Case Report

Acta Neuropathologica

, Volume 125, Issue 5, pp 753-769

Open Access This content is freely available online to anyone, anywhere at any time.

α-Synucleinopathy associated with G51D SNCA mutation: a link between Parkinson’s disease and multiple system atrophy?

  • Aoife P. KielyAffiliated withQueen Square Brain Bank, UCL Institute of NeurologyDepartment of Molecular Neuroscience, UCL Institute of Neurology Email author 
  • , Yasmine T. AsiAffiliated withQueen Square Brain Bank, UCL Institute of NeurologyDepartment of Molecular Neuroscience, UCL Institute of Neurology
  • , Eleanna KaraAffiliated withDepartment of Molecular Neuroscience, UCL Institute of NeurologyReta Lila Weston Institute of Neurological Studies, UCL Institute of Neurology
  • , Patricia LimousinAffiliated withUnit of Functional Neurosurgery, UCL Institute of NeurologySobell Department of Motor Neuroscience and Movement Disorders, University College London
  • , Helen LingAffiliated withQueen Square Brain Bank, UCL Institute of NeurologyDepartment of Molecular Neuroscience, UCL Institute of NeurologyDepartment of Molecular Neuroscience, UCL Institute of NeurologyReta Lila Weston Institute of Neurological Studies, UCL Institute of Neurology
  • , Patrick LewisAffiliated withDepartment of Molecular Neuroscience, UCL Institute of NeurologyReta Lila Weston Institute of Neurological Studies, UCL Institute of NeurologySchool of Pharmacy, University of Reading
  • , Christos ProukakisAffiliated withDepartment of Clinical Neuroscience, UCL Institute of Neurology
  • , Niall QuinnAffiliated withNational Hospital for Neurology and Neurosurgery
  • , Andrew J. LeesAffiliated withQueen Square Brain Bank, UCL Institute of NeurologyDepartment of Molecular Neuroscience, UCL Institute of NeurologyDepartment of Molecular Neuroscience, UCL Institute of NeurologyReta Lila Weston Institute of Neurological Studies, UCL Institute of Neurology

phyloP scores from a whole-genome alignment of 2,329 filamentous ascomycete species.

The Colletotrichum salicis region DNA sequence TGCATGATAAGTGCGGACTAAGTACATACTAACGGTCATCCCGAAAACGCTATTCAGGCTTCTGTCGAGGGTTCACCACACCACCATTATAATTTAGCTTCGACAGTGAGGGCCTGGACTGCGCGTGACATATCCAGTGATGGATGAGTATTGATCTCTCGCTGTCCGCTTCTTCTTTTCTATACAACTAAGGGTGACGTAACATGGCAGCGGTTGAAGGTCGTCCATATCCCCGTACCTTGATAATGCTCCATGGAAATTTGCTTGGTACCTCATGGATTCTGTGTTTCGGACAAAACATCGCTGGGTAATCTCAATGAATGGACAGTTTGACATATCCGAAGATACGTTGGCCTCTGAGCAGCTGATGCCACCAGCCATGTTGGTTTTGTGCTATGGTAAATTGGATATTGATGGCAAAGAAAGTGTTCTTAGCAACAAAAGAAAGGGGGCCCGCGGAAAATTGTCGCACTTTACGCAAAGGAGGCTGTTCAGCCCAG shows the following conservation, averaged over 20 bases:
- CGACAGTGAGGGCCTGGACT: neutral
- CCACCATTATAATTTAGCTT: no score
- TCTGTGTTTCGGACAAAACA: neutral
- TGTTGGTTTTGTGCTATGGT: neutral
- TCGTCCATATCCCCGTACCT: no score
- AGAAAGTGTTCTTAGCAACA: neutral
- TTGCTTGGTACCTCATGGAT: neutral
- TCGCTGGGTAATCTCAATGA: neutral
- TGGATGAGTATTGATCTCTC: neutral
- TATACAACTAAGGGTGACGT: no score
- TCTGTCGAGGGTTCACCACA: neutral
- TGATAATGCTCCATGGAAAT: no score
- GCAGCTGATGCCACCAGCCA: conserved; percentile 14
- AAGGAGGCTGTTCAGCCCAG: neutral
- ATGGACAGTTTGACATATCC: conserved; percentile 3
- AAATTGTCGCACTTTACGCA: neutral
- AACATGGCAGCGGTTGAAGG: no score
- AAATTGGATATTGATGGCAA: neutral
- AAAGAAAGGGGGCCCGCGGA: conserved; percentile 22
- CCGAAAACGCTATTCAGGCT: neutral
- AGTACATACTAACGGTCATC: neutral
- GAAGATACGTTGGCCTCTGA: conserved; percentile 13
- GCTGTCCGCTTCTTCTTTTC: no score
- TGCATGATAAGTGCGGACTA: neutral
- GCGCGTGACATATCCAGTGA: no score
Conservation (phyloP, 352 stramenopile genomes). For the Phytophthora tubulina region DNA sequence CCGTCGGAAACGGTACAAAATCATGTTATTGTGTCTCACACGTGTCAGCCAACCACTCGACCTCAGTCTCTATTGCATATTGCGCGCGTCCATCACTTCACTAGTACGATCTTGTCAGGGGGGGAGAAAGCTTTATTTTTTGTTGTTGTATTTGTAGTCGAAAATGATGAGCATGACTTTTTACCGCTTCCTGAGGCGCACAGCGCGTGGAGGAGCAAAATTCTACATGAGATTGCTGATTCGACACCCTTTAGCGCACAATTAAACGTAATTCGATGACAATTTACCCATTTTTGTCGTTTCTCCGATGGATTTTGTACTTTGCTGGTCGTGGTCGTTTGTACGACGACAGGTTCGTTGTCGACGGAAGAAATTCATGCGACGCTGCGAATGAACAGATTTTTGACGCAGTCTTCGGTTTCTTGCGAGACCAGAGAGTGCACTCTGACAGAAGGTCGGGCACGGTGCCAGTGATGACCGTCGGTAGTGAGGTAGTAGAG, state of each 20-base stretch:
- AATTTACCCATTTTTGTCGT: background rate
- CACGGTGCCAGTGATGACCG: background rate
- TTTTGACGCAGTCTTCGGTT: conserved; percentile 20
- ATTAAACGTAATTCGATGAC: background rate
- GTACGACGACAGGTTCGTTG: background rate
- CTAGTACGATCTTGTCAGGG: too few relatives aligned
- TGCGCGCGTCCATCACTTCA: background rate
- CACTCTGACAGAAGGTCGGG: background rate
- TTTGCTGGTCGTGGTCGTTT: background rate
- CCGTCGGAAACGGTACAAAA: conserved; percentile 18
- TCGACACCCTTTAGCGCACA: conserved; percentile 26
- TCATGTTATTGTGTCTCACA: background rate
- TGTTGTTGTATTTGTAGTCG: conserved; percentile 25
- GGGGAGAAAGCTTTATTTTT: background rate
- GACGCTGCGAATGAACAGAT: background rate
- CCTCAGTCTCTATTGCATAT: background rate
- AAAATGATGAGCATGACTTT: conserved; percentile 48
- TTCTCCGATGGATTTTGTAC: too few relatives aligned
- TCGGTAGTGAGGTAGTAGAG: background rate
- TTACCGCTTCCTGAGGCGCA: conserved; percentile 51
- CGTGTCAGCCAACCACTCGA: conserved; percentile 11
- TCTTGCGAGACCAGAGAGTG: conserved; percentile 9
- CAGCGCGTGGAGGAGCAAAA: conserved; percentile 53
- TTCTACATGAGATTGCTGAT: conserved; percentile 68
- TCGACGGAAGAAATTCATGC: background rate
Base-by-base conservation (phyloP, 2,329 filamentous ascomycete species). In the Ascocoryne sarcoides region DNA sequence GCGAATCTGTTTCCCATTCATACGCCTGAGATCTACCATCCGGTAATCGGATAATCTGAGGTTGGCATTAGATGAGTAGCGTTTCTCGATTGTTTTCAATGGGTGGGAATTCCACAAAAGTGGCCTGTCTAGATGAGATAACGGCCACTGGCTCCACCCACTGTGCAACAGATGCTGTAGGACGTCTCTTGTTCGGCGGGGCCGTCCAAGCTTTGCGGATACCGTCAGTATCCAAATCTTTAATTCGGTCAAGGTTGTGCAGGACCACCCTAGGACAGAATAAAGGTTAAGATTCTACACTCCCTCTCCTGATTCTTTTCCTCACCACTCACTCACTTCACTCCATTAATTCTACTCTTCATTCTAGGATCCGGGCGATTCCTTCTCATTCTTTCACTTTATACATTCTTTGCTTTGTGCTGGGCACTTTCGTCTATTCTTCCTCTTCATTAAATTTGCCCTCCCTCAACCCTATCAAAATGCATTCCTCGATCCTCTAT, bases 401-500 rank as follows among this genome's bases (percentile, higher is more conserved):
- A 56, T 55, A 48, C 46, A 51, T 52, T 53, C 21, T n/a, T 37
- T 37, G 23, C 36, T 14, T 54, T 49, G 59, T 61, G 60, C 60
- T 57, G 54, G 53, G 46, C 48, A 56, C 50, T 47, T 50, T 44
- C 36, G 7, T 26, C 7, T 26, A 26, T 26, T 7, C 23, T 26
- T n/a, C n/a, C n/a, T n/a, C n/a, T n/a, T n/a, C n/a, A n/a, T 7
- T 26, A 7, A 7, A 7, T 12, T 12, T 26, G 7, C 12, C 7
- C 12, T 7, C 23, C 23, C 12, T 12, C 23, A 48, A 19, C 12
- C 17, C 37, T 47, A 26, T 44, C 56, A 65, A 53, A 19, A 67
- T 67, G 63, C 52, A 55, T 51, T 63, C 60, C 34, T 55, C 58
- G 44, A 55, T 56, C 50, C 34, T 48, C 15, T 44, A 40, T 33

• , John HardyAffiliated withQueen Square Brain Bank, UCL Institute of NeurologyDepartment of Molecular Neuroscience, UCL Institute of NeurologyDepartment of Molecular Neuroscience, UCL Institute of NeurologyReta Lila Weston Institute of Neurological Studies, UCL Institute of Neurology
    • , Tamas ReveszAffiliated withQueen Square Brain Bank, UCL Institute of NeurologyDepartment of Molecular Neuroscience, UCL Institute of Neurology
    • , Henry HouldenAffiliated withDepartment of Molecular Neuroscience, UCL Institute of NeurologyReta Lila Weston Institute of Neurological Studies, UCL Institute of Neurology
    • , Janice L. HoltonAffiliated withQueen Square Brain Bank, UCL Institute of NeurologyDepartment of Molecular Neuroscience, UCL Institute of Neurology

Abstract

We report a British family with young-onset Parkinson’s disease (PD) and a G51D SNCA mutation that segregates with the disease. Family history was consistent with autosomal dominant inheritance as both the father and sister of the proband developed levodopa-responsive parkinsonism with onset in their late thirties. Clinical features show similarity to those seen in families with SNCA triplication and to cases of A53T SNCA mutation. Post-mortem brain examination of the proband revealed atrophy affecting frontal and temporal lobes in addition to the caudate, putamen, globus pallidus and amygdala. There was severe loss of pigmentation in the substantia nigra and pallor of the locus coeruleus. Neuronal loss was most marked in frontal and temporal cortices, hippocampal CA2/3 subregions, substantia nigra, locus coeruleus and dorsal motor nucleus of the vagus. The cellular pathology included widespread and frequent neuronal α-synuclein immunoreactive inclusions of variable morphology and oligodendroglial inclusions similar to the glial cytoplasmic inclusions of multiple system atrophy (MSA). Both inclusion types were ubiquitin and p62 positive and were labelled with phosphorylation-dependent anti-α-synuclein antibodies In addition, TDP-43 immunoreactive inclusions were observed in limbic regions and in the striatum. Together the data show clinical and neuropathological similarities to both the A53T SNCA mutation and multiplication cases. The cellular neuropathological features of this case share some characteristics of both PD and MSA with additional unique striatal and neocortical pathology. Greater understanding of the disease mechanism underlying the G51D mutation could aid in understanding of α-synuclein biology and its impact on disease phenotype.

Keywords

Parkinson’s disease Multiple system atrophy α-Synuclein SNCA